Senate Banned Spending On Community Parks???

I just found out that the Senate voted 73-24 to ban using any stimulus money to help any:

aquarium, zoo, golf course, swimming pool, stadium, community park, museum, theater, art center, and highway beautification project

I want to know which Democrats were among those 73 who voted to prohibit using stimulus money for any of these.
How do I find out?
Updatefound it. Here are the Dems who voted to prohibit using stimulus money for any aquarium, zoo, golf course, swimming pool, stadium, community park, museum, theater, art center, or highway beautification project.

YEAs —73
Baucus (D-MT)
Bayh (D-IN)
Begich (D-AK)
Bennet (D-CO)
Bingaman (D-NM)
Brown (D-OH)
Byrd (D-WV)
Cantwell (D-WA)
Cardin (D-MD)
Carper (D-DE)
Casey (D-PA)
Conrad (D-ND)
Dorgan (D-ND)
Feingold (D-WI)
Feinstein (D-CA)
Johnson (D-SD)
Klobuchar (D-MN)
Kohl (D-WI)
McCaskill (D-MO)
Merkley (D-OR)
Mikulski (D-MD)
Murray (D-WA)
Nelson (D-FL)
Nelson (D-NE)
Pryor (D-AR)
Schumer (D-NY)
Stabenow (D-MI)
Tester (D-MT)
Udall (D-CO)
Udall (D-NM)
Warner (D-VA)
Wyden (D-OR)

2 thoughts on “Senate Banned Spending On Community Parks???

  1. DiFi strikes again. I want to know what the rationale behind these prohibitions is. As I recall, the WPA build all sorts of things along these lines, and seventy years out, it seems to me that the payback has been quite substantial, and continues… there are quite a few buildings built with WPA money still standing in Santa Monica, where I grew up, and in Santa Cruz, where I live. In fact, I’d venture to say that these surviving WPA projects are some of the highest return “investments” our government has ever made.
    I’m all in favor of spending the stimulus money effectively. Especially on stuff that is going to actually have a stimulus effect sooner rather than later (per the CBO). On the other hand, the whole point of spending ANY money is to spend ENOUGH money to MAKE A DIFFERENCE. Which is why this who “bi-partisan” conspiracy to “trim down” the stimulus package and spend LESS money just baffles me… we might as well not do this at all, if we’re not going to make a serious attempt at it. Relative to the size of our economy, this is still not tremendously significant, and could easily be washed out by other factors (the drop in oil prices alone amounts to a stimulus half the size of this package, and much more evenly distributed). These prohibitions seem like just one more example of how the powers that be in Washington are attempting to hamstring and hobble the “stimulus” so that it winds up being nothing such.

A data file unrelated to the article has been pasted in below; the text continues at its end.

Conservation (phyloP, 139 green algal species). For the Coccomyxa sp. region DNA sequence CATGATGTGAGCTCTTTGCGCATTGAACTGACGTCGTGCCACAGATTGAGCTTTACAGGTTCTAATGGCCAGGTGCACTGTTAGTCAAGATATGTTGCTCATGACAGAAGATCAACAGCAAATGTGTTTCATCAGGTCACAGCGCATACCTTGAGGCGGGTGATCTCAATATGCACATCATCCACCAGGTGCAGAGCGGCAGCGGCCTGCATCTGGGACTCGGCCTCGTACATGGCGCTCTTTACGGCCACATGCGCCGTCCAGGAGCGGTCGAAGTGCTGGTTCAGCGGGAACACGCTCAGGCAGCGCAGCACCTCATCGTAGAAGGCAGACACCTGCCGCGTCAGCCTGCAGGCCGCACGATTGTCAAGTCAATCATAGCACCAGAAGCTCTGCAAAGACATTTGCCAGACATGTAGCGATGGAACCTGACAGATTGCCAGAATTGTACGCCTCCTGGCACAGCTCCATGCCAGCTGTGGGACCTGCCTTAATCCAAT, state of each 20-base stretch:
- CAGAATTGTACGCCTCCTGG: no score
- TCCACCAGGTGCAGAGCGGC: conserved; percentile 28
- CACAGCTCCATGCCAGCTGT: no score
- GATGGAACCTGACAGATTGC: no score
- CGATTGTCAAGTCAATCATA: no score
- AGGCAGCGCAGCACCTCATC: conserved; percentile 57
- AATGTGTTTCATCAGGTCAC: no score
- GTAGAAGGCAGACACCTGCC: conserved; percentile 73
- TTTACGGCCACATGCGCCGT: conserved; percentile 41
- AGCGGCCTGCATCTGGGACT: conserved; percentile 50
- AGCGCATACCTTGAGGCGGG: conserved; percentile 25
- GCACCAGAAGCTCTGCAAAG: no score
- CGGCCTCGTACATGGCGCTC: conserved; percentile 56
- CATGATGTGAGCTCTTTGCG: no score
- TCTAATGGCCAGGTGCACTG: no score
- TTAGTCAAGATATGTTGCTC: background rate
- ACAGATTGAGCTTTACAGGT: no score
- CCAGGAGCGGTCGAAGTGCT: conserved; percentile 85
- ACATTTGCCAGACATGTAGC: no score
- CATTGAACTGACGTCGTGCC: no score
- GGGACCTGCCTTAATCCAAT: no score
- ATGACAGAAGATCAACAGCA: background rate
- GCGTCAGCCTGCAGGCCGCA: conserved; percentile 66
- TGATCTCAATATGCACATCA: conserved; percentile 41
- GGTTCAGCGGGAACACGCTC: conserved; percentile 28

2. Look, we’re in a recession and have to prioritize. Those things might be great if tax rolls weren’t declining due to job loss and “negative” economic growth, but not now.
    As an analogy I offer. Say you lost you’re job (hopefully not you). You might, in your search for a job, decide to max out the credit cards for what you need to find a job and to pay the bills. So you repair that old car (for job hunting), buy new clothes for interviews, pay tuition for classes to update your skill set, and maybe pay for airline tickets to travel to interviews.
    All fine and good and understandable.
    But let’s say in your maxing out of your credit for job hunting your spouse says that you need a new 50″ plasma TV. Would you say “of course we need it”? No. You’d say that that expense should be saved for when we have an income.
    Parks and museums and such are nice, they’re just not a part of what is going to stimulate the economy back into growth or keep people off the streets.

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